Every evening I look forward to the few minutes I spend with my plants fussing over them making sure that they are still alive and coming out of my work induced coma. And its certainly one of the more pleasurable things I've gotten introduced to.

Joyce said...

I'm glad you said we are not meant to live our entire lives inside. I have always felt that we are really meant to live outside most of the time. It is harder to do in a colder climate, but my brother-in-law lives in Sweden, and he says people go out and walk and play winter sports all winter long, even sitting outside to eat lunch (because that's the time of day when the sun is out). How did we come to be such inside people? At least the gardening, walking and biking that the green movement promotes should help to counteract this to some degree.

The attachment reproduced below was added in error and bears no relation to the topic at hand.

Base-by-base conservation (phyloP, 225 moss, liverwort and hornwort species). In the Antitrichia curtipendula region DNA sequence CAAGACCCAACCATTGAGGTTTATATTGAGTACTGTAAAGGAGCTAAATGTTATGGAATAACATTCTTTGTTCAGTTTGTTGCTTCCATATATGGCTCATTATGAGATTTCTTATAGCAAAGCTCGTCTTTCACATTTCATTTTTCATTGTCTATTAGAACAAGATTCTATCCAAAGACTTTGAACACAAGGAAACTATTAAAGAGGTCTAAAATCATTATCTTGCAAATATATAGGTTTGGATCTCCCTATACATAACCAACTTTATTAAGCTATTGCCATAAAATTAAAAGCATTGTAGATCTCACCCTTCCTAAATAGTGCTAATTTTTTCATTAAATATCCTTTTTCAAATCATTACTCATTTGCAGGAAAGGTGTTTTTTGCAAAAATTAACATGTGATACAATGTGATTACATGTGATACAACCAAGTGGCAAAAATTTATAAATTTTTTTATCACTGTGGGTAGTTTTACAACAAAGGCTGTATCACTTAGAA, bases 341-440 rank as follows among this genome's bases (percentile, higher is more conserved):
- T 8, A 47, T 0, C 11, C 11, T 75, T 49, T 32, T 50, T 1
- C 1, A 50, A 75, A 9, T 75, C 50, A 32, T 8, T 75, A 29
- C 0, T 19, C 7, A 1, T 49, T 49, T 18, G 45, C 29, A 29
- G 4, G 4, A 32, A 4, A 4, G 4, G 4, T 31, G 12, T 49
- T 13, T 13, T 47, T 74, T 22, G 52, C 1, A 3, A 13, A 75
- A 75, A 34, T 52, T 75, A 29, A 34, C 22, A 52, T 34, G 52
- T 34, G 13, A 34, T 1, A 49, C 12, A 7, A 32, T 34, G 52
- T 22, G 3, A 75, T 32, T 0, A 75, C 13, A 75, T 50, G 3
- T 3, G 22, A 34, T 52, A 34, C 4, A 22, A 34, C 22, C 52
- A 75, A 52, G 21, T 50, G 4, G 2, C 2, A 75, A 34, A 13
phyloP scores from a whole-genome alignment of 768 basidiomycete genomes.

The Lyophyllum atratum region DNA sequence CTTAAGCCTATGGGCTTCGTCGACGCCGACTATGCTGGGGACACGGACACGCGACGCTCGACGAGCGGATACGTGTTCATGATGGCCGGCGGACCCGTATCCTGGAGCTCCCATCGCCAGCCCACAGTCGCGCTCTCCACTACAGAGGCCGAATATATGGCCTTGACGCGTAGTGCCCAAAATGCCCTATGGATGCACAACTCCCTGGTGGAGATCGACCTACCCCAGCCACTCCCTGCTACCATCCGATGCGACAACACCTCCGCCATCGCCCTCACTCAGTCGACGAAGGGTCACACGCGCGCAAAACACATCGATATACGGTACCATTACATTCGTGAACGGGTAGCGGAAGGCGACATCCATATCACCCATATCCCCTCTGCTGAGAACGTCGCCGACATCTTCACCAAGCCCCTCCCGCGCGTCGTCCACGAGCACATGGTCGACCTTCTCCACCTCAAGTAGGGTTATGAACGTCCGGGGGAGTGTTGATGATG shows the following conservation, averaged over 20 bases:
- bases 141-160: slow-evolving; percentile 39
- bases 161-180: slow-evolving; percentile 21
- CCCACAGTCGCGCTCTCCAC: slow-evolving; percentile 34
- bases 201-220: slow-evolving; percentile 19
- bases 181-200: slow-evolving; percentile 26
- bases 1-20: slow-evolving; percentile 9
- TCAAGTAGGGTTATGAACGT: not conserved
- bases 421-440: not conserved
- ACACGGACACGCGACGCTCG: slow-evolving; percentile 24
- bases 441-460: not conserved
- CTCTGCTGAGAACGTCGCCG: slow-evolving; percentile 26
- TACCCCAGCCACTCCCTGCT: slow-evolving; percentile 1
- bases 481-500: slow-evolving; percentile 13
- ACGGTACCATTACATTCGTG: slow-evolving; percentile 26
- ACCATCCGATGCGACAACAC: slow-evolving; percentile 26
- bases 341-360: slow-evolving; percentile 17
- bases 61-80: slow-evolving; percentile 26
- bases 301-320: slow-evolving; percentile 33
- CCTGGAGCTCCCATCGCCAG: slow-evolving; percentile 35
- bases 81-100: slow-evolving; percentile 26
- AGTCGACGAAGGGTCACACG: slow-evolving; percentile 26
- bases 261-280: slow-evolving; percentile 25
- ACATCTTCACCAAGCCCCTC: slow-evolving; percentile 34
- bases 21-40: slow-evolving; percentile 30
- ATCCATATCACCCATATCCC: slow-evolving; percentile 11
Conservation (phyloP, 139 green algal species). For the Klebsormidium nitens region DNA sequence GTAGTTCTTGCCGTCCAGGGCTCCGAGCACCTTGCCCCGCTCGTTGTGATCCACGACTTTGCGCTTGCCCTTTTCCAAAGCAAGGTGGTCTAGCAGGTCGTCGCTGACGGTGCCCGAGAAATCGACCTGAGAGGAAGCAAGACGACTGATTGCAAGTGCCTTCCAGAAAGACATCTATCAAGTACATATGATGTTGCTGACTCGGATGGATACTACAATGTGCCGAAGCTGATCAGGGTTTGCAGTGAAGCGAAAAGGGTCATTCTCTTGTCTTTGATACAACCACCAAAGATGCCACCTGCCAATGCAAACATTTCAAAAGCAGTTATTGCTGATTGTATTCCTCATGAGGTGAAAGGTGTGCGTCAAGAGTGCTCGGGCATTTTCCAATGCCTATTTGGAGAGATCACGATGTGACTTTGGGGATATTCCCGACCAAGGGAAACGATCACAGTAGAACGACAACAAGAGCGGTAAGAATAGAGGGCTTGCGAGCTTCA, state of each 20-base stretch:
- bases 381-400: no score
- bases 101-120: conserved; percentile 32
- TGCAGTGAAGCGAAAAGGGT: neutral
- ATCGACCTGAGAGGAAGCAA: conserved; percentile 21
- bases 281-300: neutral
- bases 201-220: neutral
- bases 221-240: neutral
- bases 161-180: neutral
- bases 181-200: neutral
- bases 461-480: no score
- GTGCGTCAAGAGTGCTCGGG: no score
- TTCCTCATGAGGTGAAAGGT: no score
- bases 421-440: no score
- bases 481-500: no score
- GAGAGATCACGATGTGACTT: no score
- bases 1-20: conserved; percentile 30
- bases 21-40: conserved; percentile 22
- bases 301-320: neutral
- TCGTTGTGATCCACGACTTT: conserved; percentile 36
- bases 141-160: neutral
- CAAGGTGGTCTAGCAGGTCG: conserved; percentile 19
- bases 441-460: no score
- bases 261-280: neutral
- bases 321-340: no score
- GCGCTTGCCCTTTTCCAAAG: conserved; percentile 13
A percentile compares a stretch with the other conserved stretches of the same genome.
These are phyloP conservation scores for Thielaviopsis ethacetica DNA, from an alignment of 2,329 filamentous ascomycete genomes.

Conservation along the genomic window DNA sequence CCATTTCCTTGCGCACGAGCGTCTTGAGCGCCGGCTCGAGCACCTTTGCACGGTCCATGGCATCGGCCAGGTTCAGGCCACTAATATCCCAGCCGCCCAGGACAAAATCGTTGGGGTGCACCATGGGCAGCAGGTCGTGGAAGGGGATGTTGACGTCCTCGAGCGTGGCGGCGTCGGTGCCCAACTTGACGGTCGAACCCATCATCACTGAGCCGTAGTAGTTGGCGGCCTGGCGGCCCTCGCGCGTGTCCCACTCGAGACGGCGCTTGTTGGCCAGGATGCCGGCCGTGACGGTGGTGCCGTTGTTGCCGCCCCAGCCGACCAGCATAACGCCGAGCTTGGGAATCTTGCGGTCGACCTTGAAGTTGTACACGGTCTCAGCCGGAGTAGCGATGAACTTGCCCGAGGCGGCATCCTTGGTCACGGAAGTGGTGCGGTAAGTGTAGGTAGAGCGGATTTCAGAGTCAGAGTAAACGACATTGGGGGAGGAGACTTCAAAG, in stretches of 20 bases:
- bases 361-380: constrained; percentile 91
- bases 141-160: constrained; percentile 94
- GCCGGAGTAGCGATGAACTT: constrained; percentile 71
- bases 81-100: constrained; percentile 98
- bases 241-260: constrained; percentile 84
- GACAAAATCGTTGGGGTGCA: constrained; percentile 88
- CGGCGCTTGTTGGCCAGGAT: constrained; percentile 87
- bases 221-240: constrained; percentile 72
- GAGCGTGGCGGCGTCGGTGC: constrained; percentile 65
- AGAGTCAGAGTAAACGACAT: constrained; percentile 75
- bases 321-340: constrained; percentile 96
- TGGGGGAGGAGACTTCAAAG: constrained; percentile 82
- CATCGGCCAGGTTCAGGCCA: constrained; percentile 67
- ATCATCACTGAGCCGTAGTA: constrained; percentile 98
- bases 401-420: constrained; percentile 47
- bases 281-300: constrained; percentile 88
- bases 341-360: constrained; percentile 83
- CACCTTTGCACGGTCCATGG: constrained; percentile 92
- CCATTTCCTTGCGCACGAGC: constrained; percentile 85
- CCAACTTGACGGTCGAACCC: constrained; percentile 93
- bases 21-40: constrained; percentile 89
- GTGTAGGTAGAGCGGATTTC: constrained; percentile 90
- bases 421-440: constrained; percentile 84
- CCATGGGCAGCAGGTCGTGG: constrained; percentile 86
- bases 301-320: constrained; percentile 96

Melinda said...

Beautiful post, GB.

She-Ra said...

I was in my yard/garden "working" all day. It was hard and I'm exhausted but in a good way. Trying to finish the veggie planting and continuing the war on the chameleon plant that is trying to devour my lot. Covering the grass with other plants bit by bit. Everything I do leads me to 3 other things that need done. But rewarding at the end of the day.

kendra said...

Great post. Anything that you enjoy doing, no matter what the subject matter, no matter how hard you labor, is not work. Lucky for us we enjoy the 'work' of growing our own food.

AJK said...

Wonderful post. It reflects my sentiments exactly. I'm currently sitting, clacking and pushing buttons in an air-conditioned office, dreaming about my future urban homestead. I just started on a new journey to self-sustenance. I love being outdoors, checking on each plant to make sure they are doing well, seeing their progress and battling the slugs. You can see my progress on my blog. Best of Luck to you!

Wild Orchids for Trotsky said...